One of the beauties of the amateur team format is the eternal debate over which is better: a “stacked team,” like NorCal House of Chess, or a “balanced team,” like Bay Area Berkeley United. The stacked team has two or three super-strong players, but the average rating has to be below 2200, so they are forced to play a relatively weak player on board four. To win the match, the balanced team has to win the “gift” game on board four (which isn’t always so easy) and then somehow hold even on the other three boards. You need someone to be a hero, like Albert Lu beating Ricardo de Guzman. I wish I’d seen that game, because de Guzman almost never loses to lower-rated players.

I’d say that the bottom line is that the stacked team is more reliable. NorCal House of Chess will always be a favorite to win the tournament, as long as they have de Guzman and Cusi (and now Sevillano!). However, in any given year a balanced team could get hot. You need the right team chemistry and you need heroes to step up at the right times. That was what happened two years ago, and I was thrilled to be a part of it. It happened again for Bay Area Berkeley United, but the tiebreaks didn’t go their way.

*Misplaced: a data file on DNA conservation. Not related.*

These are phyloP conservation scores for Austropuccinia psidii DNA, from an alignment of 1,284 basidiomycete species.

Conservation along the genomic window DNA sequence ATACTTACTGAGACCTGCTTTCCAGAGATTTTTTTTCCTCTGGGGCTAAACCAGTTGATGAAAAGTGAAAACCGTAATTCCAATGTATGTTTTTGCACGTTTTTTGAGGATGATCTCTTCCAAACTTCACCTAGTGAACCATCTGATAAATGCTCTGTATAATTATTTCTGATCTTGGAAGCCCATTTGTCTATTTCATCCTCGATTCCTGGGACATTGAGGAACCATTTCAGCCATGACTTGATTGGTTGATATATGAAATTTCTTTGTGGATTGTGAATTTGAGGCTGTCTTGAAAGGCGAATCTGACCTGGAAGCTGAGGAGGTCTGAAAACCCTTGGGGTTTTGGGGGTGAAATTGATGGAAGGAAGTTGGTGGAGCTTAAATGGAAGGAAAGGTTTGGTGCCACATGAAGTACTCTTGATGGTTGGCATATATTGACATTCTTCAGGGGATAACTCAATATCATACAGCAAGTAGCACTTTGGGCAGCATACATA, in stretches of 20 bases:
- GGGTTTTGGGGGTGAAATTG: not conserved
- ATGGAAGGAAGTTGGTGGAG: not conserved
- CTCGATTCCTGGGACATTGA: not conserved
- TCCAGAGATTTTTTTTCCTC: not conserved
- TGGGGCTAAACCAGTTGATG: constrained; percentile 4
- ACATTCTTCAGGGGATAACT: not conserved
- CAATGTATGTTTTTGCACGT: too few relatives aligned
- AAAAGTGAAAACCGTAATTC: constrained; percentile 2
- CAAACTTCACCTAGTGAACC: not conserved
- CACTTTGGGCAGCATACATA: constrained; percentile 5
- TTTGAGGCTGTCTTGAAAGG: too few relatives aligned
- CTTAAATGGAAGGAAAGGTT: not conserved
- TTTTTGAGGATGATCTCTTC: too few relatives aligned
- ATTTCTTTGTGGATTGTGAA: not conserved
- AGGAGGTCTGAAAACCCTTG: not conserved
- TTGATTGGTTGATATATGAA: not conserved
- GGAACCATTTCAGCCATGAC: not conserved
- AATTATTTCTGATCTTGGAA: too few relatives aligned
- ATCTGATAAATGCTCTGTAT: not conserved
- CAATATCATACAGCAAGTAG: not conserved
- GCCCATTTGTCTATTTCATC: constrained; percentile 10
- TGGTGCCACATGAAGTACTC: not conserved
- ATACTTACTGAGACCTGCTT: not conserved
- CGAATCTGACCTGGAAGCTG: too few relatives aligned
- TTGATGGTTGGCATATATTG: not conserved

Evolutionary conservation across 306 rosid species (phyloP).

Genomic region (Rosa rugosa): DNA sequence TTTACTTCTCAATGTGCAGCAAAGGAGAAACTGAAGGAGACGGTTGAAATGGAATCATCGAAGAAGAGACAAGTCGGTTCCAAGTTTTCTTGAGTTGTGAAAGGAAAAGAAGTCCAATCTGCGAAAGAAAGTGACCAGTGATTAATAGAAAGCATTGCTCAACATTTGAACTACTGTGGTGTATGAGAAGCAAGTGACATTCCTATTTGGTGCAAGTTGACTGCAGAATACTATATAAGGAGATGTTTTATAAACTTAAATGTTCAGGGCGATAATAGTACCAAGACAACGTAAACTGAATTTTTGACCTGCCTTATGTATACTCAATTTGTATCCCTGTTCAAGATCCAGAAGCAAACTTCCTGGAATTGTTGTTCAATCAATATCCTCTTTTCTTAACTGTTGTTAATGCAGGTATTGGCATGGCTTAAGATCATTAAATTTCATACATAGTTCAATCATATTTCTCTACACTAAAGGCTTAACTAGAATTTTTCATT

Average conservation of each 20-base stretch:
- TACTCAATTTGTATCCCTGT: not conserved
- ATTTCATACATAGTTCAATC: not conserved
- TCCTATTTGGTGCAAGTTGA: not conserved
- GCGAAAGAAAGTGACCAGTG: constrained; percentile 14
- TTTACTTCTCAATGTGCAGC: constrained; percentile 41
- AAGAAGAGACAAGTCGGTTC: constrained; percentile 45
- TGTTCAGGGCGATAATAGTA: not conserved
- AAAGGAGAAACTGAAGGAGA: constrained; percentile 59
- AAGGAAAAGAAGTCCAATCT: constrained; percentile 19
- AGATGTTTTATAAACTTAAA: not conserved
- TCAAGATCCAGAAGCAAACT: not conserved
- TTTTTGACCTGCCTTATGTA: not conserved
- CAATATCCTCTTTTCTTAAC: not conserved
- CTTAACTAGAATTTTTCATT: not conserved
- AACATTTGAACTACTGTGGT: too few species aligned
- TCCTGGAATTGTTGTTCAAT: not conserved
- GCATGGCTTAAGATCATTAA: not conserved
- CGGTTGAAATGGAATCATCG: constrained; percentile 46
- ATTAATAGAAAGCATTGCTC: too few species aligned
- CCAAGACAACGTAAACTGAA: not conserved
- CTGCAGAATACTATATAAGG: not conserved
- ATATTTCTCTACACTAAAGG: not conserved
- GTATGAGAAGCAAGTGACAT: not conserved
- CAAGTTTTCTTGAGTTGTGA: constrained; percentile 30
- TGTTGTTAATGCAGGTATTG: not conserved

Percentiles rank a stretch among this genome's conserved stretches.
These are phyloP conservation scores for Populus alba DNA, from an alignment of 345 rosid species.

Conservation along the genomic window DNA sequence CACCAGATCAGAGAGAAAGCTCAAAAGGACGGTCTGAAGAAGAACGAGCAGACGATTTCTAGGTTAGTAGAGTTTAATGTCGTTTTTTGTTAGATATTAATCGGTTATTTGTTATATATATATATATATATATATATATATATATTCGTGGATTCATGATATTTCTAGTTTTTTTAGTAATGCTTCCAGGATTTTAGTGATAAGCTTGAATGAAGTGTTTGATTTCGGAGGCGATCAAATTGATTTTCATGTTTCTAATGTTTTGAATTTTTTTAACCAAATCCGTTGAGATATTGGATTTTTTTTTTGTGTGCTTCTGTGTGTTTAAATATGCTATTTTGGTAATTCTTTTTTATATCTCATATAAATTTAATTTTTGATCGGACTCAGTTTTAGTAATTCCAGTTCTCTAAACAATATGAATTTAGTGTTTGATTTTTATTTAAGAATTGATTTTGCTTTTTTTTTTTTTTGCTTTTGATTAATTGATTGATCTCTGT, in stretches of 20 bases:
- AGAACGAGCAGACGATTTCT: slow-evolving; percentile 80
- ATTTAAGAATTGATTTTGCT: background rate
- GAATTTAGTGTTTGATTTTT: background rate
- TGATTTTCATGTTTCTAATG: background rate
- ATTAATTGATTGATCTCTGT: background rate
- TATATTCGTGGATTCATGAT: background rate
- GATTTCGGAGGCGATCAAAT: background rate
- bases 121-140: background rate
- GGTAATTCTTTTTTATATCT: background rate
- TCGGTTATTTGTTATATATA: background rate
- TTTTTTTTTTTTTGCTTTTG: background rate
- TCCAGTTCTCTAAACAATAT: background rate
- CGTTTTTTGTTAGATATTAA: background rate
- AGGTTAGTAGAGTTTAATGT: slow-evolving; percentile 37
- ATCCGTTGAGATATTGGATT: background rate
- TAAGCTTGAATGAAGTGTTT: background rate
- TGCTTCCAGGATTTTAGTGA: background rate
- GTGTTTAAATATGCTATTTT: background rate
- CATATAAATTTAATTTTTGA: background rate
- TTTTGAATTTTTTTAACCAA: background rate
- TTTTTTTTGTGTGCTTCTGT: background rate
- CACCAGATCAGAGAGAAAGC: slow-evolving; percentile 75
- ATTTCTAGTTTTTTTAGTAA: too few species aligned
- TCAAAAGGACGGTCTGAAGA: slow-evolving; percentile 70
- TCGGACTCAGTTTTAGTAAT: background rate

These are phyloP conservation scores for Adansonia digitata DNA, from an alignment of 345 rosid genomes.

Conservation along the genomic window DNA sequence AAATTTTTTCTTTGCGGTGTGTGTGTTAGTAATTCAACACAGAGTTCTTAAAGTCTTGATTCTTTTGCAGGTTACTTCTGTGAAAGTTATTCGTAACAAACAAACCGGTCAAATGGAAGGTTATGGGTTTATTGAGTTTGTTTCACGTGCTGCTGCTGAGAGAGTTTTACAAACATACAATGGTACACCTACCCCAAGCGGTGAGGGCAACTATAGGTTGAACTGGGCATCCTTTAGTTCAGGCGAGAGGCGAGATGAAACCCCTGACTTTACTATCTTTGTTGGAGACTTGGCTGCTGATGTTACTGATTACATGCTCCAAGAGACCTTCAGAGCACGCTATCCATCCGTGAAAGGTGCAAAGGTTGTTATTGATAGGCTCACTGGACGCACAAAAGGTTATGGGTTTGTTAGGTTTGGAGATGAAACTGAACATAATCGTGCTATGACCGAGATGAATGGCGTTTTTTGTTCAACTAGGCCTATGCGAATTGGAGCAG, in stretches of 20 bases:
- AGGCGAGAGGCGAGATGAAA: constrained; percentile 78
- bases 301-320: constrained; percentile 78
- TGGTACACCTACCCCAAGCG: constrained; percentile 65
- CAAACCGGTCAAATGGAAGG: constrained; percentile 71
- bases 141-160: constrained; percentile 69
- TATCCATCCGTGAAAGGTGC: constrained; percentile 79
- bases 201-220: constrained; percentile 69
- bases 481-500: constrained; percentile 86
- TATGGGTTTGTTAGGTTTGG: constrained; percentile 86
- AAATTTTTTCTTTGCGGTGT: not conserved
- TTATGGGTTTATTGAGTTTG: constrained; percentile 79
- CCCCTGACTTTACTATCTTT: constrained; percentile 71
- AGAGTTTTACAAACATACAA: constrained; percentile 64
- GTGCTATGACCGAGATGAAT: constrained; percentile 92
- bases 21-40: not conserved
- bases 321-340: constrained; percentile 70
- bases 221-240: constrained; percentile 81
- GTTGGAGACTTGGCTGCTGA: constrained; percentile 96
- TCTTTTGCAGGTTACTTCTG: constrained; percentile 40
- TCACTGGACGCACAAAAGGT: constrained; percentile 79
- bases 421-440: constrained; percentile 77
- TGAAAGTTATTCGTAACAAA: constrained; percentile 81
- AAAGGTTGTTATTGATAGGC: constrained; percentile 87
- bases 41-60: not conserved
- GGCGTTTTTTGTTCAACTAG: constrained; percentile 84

By the way, I noticed one other interesting thing in the crosstable: none of the top five teams lost or even drew a match against anybody outside the top five. So it was almost like two tournaments — the top five and everybody else. The other three teams that tied for first were “Undercover Llamas” (the UCLA team), “Abusement Park” (a team of young masters and experts), and “Nohunterhere” (the Liu Chess Club team).

I was invited to play two rounds as a sub for Mike Splane on Monday (he had classes to teach) but I had other commitments and had to decline. Mike’s team, “Mikoko,” had a somewhat disappointing tournament, going 4-2.